Greek Tourism Confederation (SETE) President Yiannis Retsos on Thursday listed basic requirements that need to be met in order for Greek tourism investment to develop and for the sector’s full potential to unfold.
Speaking during a seminar of the EU Commission’s Directorate-General on Economic and Financial affairs (ECFIN) held in Athens for journalists from the Euro-area, SETE’s president underlined that the most important requirement to develop Greek tourism is for Greece to maintain economic and political stability.
“We then need a fiscal framework that is realistic in terms of investment and competitiveness, which will be fixed over a decade,” Retsos said.
Reducing over-taxation a must for tourism
According to SETE’s president, Greece has the most adverse tax regime in terms of taxes levied on investments and operations. “This over-taxation is particularly adverse, as it is a tax on competitiveness: VAT rates have been raised several times over recent years,” he stressed.
Over the past years, Greece has seen hikes in taxes for passenger transportation, from 8 to 24 percent; for accommodation, from 6,5 to 13 percent; and for food and beverages, from 8 to 24 percent.
“Consequently, the VAT rate charged to tourists in Greece is, on average, 5 to 6 percentage points higher than that of competitor countries,” Retsos said, informing the audience of the “stayover tax” charged on hotels since the beginning of the year.
“The increased tax burden on the tourism package has eroded 50 percent of the competitiveness gains earned through the internal devaluation, effected by the Adjustment Programs for Greece,” he said.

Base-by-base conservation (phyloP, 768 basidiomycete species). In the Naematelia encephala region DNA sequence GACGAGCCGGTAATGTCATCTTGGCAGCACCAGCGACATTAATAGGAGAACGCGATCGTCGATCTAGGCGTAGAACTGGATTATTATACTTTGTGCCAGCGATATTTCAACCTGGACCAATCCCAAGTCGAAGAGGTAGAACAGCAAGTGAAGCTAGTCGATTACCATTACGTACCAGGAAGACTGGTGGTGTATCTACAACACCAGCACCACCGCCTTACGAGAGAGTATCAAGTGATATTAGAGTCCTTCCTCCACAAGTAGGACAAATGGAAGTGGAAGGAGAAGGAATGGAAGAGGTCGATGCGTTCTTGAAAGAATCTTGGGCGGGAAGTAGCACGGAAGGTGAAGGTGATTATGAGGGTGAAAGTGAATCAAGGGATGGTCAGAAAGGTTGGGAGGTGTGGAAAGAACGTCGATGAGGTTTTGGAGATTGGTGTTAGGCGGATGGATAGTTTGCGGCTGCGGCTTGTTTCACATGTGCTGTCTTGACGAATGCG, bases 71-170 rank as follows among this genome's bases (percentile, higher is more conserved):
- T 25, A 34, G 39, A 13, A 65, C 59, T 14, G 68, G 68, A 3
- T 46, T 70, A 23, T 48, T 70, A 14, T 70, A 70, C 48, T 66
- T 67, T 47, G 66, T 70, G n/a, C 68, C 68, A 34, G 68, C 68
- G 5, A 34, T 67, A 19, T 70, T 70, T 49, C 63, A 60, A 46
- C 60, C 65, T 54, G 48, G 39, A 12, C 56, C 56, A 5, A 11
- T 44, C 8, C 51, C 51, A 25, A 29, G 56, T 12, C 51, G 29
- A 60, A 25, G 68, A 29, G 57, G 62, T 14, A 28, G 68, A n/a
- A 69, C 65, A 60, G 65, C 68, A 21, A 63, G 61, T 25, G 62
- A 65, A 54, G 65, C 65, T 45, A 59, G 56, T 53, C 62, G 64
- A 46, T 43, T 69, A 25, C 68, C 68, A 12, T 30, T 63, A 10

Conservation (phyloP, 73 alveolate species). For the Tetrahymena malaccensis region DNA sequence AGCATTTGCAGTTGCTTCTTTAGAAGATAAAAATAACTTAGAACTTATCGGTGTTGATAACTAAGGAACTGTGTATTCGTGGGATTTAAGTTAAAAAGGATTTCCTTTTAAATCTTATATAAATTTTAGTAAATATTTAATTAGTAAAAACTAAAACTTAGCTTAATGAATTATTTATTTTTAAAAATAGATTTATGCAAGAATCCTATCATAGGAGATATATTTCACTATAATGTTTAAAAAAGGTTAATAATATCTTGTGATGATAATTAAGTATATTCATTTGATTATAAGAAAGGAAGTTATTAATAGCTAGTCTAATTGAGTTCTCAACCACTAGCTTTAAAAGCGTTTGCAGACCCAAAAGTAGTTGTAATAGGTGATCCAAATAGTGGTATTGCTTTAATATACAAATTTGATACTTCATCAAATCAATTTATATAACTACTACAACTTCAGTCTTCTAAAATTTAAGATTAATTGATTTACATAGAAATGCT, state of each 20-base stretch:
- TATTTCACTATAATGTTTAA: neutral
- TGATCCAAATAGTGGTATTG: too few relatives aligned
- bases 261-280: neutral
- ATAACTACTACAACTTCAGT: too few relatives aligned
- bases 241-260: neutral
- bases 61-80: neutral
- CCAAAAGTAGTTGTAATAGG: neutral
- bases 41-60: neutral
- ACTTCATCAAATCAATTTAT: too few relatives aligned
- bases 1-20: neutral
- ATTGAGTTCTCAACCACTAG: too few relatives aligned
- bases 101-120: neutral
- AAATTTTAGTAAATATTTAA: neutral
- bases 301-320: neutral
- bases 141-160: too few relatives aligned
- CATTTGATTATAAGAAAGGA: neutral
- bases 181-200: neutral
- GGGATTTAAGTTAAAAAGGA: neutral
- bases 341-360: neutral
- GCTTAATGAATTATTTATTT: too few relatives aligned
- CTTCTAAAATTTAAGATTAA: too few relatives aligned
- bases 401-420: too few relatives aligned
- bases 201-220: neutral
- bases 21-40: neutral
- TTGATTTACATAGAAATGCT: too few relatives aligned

SETE’s president also underlined that the national spatial planning framework for tourism needs to be completed “as soon as possible”, and legal certainty must be ensured.
“What is of concern to investors is that they do not know what they can plan, or where, nor at on what point their investments may be cancelled or delayed for a long period of time by the various public offices and departments,” he stressed.
Also required for the further development of Greek tourism is a “flexible financial system that offers the necessary liquidity as well as the funding solutions and tools to sound business plans that have the potential to create added value and jobs”.
Moreover, Retsos pointed out the need to strengthen the tourism sector, both quantitatively and qualitatively, particularly in terms of dispersing benefits to more Greek regions, increasing average per capita expenditure and length of stay and strengthening employment.
Strengthening ties with Brussels
“It is our goal to communicate our vision and strategy regarding the prospects of Greek tourism to European institutions,” Retsos said.
On February 20 and 21 SETE’s Board of Directors will travel to Brussels and hold meetings with Jyrki Katainen, the European Commission Vice-President for Jobs, Growth, Investment and Competitiveness; Valdis Dombrovskis, Vice-President for the Euro and Social Dialogue, also in charge of Financial Stability, Financial Services and Capital Markets Union; Dimitris Avramopoulos, European Commissioner for Migration, Home Affairs and Citizenship; Christos Stylianidis, European Commissioner for Humanitarian Aid and Crisis Management; Elżbieta Bieńkowska, European Commissioner for Single Market, Industry, Entrepreneurship and SMEs; and Margaritis Schina, European Commission spokesman.